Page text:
When the Sturm und Drang era of German letters began, in the late 1760s, Bodmer was pretty much regarded by the young shakers and movers as superannuated, but this literary movement was precisely a reaction against the French neoclassical poetics recommended by Gottsched. Sturm und Drang writers, including Goethe, had by now discovered the liberating effect of English writers, including Shakespeare and Ossian, a discovery that owes much to Bodmer's pioneering efforts. This image of Bodmer as a young man shows, however, the different time in which he and Goethe came of age. This may, however, have been the way Bodmer looked when Henry Fusseli first knew him.

Friday, July 16, 2010

Outsider artists

OMG: I notice I have not posted anything for ten days. Besides writing the conclusion to the book on freedom of speech, I have been busy, mostly reading Joyce Appleby's long book (494 pages) on the history of capitalism, for which I also had to write a review. The review was finished this morning, and will now "sit" over the weekend to see whether I am ready to send it off.

Instead of Goethe and the 18th century, let me post a few pictures of works by artists that I have been looking at in the past couple of weeks. One is quite established, though in his lifetime he was not well recognized, at least not in art schools, according to my friend Barbara Cushing, with whom I went to see an exhibition of his works at the Whitney. I am talking about Charles Burchfield, a really weird but also wonderful painter. The painting below, for instance, is called An April Mood. Talk about April being the cruelest month ... I prefer the works (many watercolors) that seem to emit light and color. You can see others on the Whitney website.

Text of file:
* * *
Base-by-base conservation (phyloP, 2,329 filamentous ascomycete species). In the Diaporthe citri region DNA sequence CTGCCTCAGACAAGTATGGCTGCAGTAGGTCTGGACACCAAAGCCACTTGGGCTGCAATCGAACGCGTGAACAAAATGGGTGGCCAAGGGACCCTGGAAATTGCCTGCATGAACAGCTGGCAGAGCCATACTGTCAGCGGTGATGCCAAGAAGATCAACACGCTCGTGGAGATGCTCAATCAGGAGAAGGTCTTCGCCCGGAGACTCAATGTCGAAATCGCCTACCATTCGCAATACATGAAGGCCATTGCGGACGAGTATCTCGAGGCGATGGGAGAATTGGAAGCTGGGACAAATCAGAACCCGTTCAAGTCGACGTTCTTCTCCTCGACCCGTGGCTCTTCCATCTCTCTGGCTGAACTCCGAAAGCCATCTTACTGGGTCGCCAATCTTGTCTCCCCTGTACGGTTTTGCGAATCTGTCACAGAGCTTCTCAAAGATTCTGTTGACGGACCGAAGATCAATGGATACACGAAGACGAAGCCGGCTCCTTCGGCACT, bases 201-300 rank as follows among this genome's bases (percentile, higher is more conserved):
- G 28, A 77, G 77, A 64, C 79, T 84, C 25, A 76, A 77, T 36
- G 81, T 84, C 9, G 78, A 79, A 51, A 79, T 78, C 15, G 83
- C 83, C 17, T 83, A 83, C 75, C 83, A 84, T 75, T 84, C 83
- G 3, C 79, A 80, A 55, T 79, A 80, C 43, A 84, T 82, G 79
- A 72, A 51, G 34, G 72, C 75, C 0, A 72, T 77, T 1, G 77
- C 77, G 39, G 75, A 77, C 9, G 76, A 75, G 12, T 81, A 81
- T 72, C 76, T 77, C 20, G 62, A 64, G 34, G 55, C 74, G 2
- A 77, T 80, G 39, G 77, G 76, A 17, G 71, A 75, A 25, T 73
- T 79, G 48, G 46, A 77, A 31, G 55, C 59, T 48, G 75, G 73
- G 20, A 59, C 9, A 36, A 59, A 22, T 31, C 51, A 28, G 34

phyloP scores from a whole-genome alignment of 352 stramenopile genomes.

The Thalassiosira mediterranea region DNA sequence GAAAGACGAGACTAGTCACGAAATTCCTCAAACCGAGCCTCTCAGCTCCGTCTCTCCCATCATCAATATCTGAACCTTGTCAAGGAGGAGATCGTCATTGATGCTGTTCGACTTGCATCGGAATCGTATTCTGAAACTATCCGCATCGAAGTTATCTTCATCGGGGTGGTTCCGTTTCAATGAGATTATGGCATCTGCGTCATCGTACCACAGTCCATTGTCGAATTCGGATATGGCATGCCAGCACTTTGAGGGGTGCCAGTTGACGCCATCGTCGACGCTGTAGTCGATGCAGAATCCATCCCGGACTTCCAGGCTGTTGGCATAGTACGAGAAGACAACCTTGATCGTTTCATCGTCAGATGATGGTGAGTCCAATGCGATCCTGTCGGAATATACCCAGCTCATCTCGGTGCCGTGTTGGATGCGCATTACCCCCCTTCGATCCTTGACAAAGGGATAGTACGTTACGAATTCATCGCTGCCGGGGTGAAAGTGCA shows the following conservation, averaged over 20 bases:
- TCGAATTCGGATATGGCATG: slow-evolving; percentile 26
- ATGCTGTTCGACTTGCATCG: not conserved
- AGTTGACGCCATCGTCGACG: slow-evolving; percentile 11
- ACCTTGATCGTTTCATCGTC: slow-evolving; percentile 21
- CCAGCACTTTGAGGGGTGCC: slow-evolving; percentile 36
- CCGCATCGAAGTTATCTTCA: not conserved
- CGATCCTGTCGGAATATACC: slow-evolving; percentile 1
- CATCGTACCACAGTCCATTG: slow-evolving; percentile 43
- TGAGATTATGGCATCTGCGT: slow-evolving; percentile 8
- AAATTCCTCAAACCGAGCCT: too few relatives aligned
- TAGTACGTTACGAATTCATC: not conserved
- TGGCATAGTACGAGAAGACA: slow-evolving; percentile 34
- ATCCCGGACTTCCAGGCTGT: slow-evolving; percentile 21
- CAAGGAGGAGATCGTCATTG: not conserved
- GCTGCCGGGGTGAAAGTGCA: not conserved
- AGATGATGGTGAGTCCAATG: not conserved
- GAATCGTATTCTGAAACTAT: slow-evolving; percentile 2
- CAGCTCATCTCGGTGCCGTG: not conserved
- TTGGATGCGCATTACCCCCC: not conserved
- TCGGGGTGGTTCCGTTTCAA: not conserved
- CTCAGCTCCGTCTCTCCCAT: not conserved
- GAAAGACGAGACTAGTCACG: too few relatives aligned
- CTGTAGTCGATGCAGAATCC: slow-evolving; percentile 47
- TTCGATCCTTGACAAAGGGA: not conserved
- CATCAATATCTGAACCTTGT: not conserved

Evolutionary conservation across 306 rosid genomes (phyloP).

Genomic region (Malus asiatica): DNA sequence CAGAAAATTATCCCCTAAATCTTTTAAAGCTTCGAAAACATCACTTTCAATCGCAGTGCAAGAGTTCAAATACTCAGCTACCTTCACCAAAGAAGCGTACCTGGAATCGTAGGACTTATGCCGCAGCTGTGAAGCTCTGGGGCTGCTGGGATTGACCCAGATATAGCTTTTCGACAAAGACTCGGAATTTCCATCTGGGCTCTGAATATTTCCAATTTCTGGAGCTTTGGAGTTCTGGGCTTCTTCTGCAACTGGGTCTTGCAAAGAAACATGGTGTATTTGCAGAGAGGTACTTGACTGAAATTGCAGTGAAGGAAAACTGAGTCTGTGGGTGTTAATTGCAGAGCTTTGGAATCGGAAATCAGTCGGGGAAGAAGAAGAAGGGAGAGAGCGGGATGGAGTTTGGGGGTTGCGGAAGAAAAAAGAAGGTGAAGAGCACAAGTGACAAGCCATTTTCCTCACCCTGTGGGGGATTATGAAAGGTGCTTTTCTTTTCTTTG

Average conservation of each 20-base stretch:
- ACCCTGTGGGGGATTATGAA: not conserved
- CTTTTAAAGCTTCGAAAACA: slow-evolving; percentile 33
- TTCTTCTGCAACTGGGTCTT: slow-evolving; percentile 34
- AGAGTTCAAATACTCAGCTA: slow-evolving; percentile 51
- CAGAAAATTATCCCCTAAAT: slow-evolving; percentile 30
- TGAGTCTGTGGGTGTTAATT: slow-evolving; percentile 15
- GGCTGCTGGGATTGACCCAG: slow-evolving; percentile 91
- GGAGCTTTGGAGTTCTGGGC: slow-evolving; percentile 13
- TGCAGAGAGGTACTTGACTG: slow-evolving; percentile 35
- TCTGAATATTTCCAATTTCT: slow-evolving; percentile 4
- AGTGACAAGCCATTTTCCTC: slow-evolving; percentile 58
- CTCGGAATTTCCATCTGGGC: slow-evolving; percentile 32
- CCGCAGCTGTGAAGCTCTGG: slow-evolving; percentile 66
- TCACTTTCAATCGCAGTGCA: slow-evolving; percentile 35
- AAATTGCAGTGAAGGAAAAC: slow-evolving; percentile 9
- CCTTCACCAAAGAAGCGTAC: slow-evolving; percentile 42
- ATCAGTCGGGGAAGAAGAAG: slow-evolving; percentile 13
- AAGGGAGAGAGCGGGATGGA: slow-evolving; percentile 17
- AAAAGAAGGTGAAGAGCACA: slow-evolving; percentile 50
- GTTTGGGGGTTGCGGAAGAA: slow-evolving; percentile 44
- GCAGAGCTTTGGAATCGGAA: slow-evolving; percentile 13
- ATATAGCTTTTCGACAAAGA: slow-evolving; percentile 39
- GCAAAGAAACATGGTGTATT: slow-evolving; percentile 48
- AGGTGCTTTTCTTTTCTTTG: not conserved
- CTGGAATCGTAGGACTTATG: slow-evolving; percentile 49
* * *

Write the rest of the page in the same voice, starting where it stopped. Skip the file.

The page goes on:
I'm not sure whether the other two artists whose works are here will be pleased to see themselves called "outsider artists," though I am linking them with Burchfield because they seem to be pursuing a course that sets them off from other artists who are "hot" these days. Their works are ephemeral and off the beaten path, so to speak, which fits with the circumstance of my getting to know them. And those spiky trees in the Burchfield painting certainly suggest the work of Tom Loback.

I met Tom several years ago when I was out for a morning walk on the greenway along the Hudson River. For a long time he worked anonymously, and the first New York Times piece to take note of these river-side sculptures did not identify him. There was a second sculptor at that time, but his pieces, in contrast to Tom's driftwood sculptures, required string to keep the many parts together. Tom's are intricately fitted together and have become more complex over the years. He told me back then that he lives "downtown" (maybe the Village?) and that he takes the subway up to 125th and then walks down along the river picking up driftwood and building his sculptures. A couple of days after I took the photo at the top of this post (click on image to enlarge), I biked along the river and noticed several more sculptures, even more ambitious. I also like seeing them when I am kayaking on the river.